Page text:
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Hughes sets British 100m record to win at New York Grand Prix

NEW YORK (AFP) – Zharnel Hughes broke Linford Christie’s 30-year-old British 100 metre (m) record yesterday, closing late from third to win in 9.83 seconds (s) at the New York Grand Prix athletics meet.

The 27-year-old Anguilla-born Briton sped past Jamaica’s Ackeem Blake and American Christian Coleman over the second half of the race to capture the title in a key warmup meet for qualifying for August’s World Championships at Budapest.

“Anything is possible,” Hughes said of the remainder of the season. “And the great thing is we haven’t started speed work yet. So this is just raw speed and endurance.”

Hughes, the 2018 European 100m champion, defeated runner-up Blake by 0.1 of a second with 2019 world champion Coleman third in 10.02s.

Hughes lowered the old British mark of 9.87s set by Christie in 1993 at Stuttgart.

It prompted Hughes to recall a prior New York meet where he raced sprint legend Usain Bolt, now among his training partners in Jamaica.

“In 2015 I came here and I ran against Usain Bolt and it was memorable,” Hughes said. “I wanted to come back here again and prove myself, and prove to the world, that I’m here.”

Zharnel Hughes. PHOTO: AFP

Hughes did that with a closing spurt that came from the discipline of following his race instructions.

“Patience. Patience. Patience. That’s what I’ve been told. Go through the phases. Don’t get carried away by anyone,” Hughes said. “Just relax and trust yourself. You will be good.”

American Noah Lyles, the two-time reigning 200 world champion, won the men’s 200 in 19.83 with Suriname’s Issam Asinga second by .42 of a second.

“It was not perfect but it was very fun,” Lyles said. “Coming off the turn was a little bit of a jerk. We’ll clean that up later.”

Reigning world and Olympic 800m champion Athing Mu made her 2023 season debut with a victory in 1:58.73, beating fellow American Sage Hurta-Klecker by 2.04 seconds with Ajee Wilson, the 2022 world indoor champion, 11th and last in 2:07.97.

“First meet, just coming out, trust the training,” Mu said. “This is just an opportunity to see where I’m at and make adjustments.”

American Sydney McLaughlin-Levrone, the reigning world and Olympic 400 hurdles champion, captured the 400m in 49.51 with compatriot Gabby Thomas second in 50.29. “We wanted to take it out a little more conservative,” the winner said. “Work on the back end, see what the closing speed was like. Much better execution. Still things to work on. So happy overall.”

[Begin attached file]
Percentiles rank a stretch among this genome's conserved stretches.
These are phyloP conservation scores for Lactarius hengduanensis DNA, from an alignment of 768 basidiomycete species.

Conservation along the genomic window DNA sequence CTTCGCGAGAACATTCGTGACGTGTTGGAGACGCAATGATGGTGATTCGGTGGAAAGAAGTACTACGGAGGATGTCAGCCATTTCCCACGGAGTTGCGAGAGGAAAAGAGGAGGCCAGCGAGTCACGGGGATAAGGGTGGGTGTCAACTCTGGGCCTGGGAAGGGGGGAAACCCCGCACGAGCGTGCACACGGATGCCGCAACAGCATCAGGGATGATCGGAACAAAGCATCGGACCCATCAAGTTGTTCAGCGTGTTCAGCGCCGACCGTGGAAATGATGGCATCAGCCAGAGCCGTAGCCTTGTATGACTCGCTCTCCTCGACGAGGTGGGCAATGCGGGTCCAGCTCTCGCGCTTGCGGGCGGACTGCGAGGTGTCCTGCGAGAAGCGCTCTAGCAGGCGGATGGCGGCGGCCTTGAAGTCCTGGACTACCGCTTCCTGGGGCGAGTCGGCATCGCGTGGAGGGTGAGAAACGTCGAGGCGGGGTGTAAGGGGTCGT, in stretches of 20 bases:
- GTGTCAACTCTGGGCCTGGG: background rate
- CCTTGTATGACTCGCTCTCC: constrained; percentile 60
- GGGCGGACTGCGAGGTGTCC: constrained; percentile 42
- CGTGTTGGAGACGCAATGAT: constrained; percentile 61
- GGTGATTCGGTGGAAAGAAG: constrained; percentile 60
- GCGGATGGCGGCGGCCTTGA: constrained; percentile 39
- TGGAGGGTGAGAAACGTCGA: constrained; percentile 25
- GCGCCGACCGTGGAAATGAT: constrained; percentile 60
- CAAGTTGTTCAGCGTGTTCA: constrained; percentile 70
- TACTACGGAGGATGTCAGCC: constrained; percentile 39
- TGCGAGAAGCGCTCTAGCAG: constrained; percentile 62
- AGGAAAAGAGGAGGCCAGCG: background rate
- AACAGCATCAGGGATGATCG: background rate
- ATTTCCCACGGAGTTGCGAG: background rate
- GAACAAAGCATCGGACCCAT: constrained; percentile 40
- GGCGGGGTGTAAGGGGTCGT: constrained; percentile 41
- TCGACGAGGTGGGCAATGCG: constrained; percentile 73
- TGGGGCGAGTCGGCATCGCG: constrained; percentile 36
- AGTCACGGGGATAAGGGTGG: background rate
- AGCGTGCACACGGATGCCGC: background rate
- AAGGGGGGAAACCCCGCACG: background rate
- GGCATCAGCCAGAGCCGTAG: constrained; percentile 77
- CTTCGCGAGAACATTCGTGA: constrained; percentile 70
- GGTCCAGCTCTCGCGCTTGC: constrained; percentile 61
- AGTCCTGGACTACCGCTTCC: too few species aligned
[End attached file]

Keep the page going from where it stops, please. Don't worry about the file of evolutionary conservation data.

American Aleia Hobbs won the women’s 100 in 10.98 with Jamaican Briana Williams second in 11.04 and reigning US champion Melissa Jefferson third in 11.06.

“It just takes a lot of patience and executing in the race,” said Hobbs, who expects to need a faster effort to qualify for worlds.

“It’ll definitely take 10.8,” she said. “I’ve got it in me. It’s going to be a fast one. I’m ready for it.”

Jamaica’s Zandrion Barnes won the men’s 400m in 45.05.

American Maggie Ewen won the women’s shot put at 19.68 with US reigning world champion Chase Ealey third at 19.25.

Reigning US champion Kendra Harrison won the women’s 100 hurdles in 12.29, outleaning compatriot Alaysha Johnson at the line to win by .01.

American Abby Steiner won the women’s 200m in a season-best 22.19s. Daniel Roberts won the men’s 110 hurdles in 13.01s, edging Devon Allen by .03 to lead an all-USA podium.

American Eric Holt won the men’s 1,500 in 3:37.07 and American Bryce Hoppel won the men’s 800m in a season-best 1:44.55.

American Vashti Cunningham, a former world indoor champion, cleared 1.95m to win the women’s high jump while Donald Thomas of the Bahamas won the men’s high jump clearing a season-best 2.27m and American Payton Otterdahl took the men’s shot put with a heave of 21.50m.

Dominica’s Thea LaFond won the women’s triple jump with a leap of 14.47m while Cuban Yaime Perez won the women’s discus with an effort of 67.44m and Jamaican Traves Smikle won the men’s discus in 65.36.

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